CITRULLINURIA is a metabolic disorder which is characterized by the presence of large quantities of citrulline in the urine and blood and by elevation of the blood ammonia concentration particularly in the postprandial state.1 The findings to date indicate that the condition is due to partial deficiency of the liver enzyme, argininosuccinic acid synthetase, which is responsible for the utilization of citrulline in the urea cycle.2 Thus the patient maintains normal concentrations of urea and arginine in the blood, although he is incapable of completely detoxifying the ammonia arising from metabolism of a protein load. The studies described in this paper were undertaken to elucidate factors which might influence the hyperammonemia, and to establish the extent of the patient's reserve capacity for amino acid metabolism and urea synthesis following protein loads.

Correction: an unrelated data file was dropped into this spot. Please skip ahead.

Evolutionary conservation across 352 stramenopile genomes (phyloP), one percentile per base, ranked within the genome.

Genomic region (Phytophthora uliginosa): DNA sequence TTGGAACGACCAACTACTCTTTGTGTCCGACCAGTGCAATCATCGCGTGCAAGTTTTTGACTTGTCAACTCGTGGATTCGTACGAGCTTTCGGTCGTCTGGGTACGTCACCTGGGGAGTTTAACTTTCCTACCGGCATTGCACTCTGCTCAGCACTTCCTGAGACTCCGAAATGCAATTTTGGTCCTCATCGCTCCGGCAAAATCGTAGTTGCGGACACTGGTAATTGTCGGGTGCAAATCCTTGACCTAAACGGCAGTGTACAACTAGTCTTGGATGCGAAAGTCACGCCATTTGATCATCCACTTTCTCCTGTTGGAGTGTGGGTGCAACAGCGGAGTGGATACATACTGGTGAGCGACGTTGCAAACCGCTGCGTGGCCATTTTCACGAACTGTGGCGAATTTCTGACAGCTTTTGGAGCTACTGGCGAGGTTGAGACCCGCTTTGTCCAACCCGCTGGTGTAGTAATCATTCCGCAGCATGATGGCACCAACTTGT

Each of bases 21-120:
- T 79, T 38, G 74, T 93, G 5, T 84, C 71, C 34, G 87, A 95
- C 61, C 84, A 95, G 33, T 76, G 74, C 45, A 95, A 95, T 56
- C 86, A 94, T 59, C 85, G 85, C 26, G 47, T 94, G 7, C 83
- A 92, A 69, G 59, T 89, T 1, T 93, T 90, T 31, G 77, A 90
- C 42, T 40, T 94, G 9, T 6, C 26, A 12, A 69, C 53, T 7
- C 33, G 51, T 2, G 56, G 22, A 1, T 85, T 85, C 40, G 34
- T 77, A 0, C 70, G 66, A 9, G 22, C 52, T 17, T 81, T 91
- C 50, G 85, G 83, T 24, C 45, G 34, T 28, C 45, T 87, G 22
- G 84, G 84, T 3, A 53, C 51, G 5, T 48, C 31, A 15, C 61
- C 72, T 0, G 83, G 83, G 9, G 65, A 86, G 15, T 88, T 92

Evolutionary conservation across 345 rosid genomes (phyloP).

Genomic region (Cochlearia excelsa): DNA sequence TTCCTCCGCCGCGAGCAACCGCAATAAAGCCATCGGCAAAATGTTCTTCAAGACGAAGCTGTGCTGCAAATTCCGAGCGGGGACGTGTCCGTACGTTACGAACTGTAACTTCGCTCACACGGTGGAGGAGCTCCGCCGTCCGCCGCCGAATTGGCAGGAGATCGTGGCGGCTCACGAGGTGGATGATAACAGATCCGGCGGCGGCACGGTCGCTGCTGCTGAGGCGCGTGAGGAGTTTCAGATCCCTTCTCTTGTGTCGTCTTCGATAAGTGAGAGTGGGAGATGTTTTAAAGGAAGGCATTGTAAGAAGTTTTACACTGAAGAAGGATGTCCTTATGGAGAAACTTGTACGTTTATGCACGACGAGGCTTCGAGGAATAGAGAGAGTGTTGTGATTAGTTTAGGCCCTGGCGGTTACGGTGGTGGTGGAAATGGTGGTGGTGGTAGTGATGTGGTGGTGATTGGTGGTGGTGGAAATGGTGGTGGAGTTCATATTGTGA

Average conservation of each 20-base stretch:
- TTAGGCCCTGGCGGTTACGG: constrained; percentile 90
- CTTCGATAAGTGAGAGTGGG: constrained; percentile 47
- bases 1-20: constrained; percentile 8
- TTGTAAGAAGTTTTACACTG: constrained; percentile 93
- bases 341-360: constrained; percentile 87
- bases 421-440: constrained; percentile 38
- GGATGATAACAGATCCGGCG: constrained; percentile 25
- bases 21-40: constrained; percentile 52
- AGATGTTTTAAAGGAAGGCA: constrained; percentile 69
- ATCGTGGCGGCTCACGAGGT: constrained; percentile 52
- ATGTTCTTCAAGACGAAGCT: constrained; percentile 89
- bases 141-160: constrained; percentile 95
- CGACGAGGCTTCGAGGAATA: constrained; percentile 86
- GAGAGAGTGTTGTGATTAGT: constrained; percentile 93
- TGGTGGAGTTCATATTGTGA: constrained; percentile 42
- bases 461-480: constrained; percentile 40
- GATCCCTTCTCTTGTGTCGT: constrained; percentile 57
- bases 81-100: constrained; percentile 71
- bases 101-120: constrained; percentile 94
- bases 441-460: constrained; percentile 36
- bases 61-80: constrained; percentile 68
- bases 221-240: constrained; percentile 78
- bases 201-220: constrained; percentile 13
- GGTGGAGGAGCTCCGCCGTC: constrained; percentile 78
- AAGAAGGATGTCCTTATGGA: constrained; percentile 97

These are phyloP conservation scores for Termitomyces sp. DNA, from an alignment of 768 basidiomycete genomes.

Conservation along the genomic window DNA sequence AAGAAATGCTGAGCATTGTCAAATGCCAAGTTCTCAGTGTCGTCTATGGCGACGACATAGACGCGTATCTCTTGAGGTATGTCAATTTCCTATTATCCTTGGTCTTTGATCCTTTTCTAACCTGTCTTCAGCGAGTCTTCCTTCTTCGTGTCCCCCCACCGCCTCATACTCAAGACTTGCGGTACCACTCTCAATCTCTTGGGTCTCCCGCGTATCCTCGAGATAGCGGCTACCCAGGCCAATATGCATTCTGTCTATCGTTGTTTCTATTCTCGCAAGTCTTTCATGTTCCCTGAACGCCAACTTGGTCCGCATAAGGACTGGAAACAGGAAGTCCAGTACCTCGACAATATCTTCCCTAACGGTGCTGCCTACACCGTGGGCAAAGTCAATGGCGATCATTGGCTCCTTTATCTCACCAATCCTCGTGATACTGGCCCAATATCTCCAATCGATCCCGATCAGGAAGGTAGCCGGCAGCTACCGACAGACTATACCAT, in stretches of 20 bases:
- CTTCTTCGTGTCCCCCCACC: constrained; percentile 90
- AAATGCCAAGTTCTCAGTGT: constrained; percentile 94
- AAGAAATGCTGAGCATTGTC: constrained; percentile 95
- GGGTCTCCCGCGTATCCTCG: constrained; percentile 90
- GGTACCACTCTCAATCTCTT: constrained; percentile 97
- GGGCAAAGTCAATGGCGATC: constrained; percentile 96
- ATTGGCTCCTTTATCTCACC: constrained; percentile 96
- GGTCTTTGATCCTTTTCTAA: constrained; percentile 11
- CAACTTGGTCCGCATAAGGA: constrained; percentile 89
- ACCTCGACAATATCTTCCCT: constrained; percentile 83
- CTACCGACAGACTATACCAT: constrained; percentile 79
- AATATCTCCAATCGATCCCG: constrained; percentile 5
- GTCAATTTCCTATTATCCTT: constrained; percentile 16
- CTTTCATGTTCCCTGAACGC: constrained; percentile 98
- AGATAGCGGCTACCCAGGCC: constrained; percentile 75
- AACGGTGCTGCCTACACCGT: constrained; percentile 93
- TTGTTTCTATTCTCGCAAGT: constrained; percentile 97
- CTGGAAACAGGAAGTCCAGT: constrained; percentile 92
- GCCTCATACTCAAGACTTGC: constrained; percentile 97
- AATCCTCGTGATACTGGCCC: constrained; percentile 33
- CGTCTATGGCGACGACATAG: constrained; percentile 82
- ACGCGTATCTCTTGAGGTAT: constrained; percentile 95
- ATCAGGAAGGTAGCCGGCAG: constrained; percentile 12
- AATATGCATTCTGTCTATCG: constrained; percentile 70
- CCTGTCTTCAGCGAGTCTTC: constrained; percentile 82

Material and Methods
Patient and Controls.—Details of the case history of the patient have been reported
MOHYUDDIN F, RATHBUN JC, McMURRAY WC. Studies on Amino Acid Metabolism in Citrullinuria. Am J Dis Child. 1967;113(1):152–156. doi:10.1001/archpedi.1967.02090160202033
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